(2) In determining an amount for the purposes of an order under subsection (1), the FWC must take into account all the circumstances of the case including:

(a) the effect of the order on the viability of the employer’s enterprise; and

(b) the length of the person’s service with the employer; and

(c) the remuneration that the person would have received, or would have been likely to receive, if the person had not been dismissed; and

(d) the efforts of the person (if any) to mitigate the loss suffered by the person because of the dismissal; and

(e) the amount of any remuneration earned by the person from employment or other work during the period between the dismissal and the making of the order for compensation; and

(f) the amount of any income reasonably likely to be so earned by the person during the period between the making of the order for compensation and the actual compensation; and

(g) any other matter that the FWC considers relevant”.

[51] Any amount determined under s.392(2) is to be reduced by relevant payments (excluding leave entitlements) made to the employee upon termination (in this case, 2 weeks’ notice was paid to the Applicant), and may be further reduced (including to nil) if the employee’s misconduct is found to have contributed to an employer’s decision to dismiss the employee (s.392(3)). An award of compensation is not to include any amount for shock, humiliation, distress or other analogous hurt, caused to the employee as a result of the manner of their dismissal (s.392(4)).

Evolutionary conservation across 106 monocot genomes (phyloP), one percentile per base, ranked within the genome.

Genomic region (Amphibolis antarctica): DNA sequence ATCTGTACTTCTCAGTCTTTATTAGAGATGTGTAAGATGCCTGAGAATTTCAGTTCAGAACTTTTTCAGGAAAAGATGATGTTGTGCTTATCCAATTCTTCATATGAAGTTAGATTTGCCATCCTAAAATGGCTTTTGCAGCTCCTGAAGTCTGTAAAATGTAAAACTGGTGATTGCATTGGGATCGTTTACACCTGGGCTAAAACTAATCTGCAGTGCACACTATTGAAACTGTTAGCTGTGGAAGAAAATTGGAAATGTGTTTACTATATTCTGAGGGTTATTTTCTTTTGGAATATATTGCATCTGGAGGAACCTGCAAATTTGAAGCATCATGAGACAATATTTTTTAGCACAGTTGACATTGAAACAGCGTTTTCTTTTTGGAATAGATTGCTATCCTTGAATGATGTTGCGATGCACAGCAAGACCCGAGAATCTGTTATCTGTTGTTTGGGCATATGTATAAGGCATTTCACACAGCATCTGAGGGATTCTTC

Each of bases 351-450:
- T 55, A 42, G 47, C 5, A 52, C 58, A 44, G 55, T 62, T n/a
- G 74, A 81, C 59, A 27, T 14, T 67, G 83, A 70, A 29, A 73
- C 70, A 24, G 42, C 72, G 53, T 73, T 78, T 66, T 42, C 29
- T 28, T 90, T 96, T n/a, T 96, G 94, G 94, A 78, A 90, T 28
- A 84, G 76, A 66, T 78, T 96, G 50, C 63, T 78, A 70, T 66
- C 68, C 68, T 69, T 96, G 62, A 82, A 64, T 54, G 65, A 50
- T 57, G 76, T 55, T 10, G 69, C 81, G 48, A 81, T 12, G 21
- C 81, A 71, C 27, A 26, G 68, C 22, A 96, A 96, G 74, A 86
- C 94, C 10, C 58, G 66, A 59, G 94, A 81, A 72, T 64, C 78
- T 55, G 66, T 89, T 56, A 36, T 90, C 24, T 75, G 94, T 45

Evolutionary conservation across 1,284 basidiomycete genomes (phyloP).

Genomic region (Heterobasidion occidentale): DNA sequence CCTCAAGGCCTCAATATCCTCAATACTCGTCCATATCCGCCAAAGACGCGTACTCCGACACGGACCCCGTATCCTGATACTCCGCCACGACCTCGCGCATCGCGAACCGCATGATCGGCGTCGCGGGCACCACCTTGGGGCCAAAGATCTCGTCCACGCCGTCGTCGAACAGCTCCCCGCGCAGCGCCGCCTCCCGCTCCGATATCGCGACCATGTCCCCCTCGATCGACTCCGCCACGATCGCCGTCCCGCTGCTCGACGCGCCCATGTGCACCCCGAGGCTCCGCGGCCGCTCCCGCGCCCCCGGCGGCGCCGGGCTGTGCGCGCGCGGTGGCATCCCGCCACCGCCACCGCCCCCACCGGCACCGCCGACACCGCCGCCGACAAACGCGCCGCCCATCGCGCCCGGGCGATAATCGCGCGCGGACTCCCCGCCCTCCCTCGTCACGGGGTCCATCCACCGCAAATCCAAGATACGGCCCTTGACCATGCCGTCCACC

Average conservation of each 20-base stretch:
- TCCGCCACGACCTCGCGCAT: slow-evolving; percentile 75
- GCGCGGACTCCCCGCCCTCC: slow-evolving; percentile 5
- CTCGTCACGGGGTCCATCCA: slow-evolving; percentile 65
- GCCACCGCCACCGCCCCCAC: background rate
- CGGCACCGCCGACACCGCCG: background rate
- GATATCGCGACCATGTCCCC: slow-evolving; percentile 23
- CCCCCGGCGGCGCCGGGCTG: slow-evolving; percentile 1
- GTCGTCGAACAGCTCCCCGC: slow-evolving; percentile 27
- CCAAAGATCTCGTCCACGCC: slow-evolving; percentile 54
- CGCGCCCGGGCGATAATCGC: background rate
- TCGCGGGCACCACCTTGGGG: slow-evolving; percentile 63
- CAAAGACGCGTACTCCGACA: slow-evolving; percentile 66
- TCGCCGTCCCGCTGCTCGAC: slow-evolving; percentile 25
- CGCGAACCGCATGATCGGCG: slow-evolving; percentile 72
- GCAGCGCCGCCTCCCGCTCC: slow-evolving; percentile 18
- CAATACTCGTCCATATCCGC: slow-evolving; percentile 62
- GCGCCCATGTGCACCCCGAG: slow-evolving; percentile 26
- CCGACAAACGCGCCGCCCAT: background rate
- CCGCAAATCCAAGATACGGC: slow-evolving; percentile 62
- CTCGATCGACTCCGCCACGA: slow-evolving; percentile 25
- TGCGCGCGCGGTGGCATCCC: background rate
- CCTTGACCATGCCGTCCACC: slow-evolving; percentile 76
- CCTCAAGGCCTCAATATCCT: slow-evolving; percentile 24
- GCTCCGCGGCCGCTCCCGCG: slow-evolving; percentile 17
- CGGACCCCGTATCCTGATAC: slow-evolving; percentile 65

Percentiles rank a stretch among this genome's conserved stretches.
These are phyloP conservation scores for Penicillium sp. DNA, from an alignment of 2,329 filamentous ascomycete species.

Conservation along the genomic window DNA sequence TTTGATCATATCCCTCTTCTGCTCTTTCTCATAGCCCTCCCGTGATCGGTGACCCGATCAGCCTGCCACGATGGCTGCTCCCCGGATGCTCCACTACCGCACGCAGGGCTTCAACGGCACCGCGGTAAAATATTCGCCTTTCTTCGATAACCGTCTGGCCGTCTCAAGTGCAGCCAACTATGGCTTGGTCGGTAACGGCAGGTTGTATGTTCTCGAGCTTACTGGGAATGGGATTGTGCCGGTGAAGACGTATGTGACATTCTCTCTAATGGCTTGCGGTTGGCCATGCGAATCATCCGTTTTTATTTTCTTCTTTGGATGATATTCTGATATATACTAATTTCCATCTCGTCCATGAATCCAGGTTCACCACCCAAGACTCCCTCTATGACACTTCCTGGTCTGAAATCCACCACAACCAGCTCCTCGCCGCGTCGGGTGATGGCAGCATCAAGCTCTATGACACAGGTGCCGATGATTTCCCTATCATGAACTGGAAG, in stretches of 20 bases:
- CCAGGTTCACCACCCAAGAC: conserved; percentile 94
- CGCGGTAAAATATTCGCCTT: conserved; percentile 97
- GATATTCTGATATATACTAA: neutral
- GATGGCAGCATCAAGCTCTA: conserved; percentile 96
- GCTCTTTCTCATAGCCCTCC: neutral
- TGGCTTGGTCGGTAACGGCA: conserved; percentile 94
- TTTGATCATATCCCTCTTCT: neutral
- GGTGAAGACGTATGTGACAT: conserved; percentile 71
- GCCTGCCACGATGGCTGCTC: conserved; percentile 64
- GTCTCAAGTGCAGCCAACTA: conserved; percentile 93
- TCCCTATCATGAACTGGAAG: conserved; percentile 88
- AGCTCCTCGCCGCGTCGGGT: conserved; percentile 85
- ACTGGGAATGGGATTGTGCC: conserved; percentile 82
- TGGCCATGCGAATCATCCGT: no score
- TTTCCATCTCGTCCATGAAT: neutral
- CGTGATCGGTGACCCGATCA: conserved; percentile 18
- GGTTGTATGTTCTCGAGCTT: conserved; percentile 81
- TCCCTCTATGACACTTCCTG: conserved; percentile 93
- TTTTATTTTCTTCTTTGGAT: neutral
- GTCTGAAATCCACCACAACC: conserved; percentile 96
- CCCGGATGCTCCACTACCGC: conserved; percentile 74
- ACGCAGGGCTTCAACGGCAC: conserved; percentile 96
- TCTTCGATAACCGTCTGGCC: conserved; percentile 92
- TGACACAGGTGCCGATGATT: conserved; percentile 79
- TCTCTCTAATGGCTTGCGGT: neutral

Calculation of compensation

[52] Evidence was not tendered during the hearing by the Applicant in relation to the matters specified under s.392(d) and (e) of the Act. Nor do I have evidence from the Respondent in relation to the total amount of remuneration specified by s.392(6) of the Act. The matter will therefore be programmed (via further directions) to enable the parties the opportunity to engage with these matters by way of evidence and written submissions prior to any order for compensation being made.”

Steed v Active Crane Hire Pty Ltd (2023) FWC 15 delivered 25 January 2023 per Boyce DP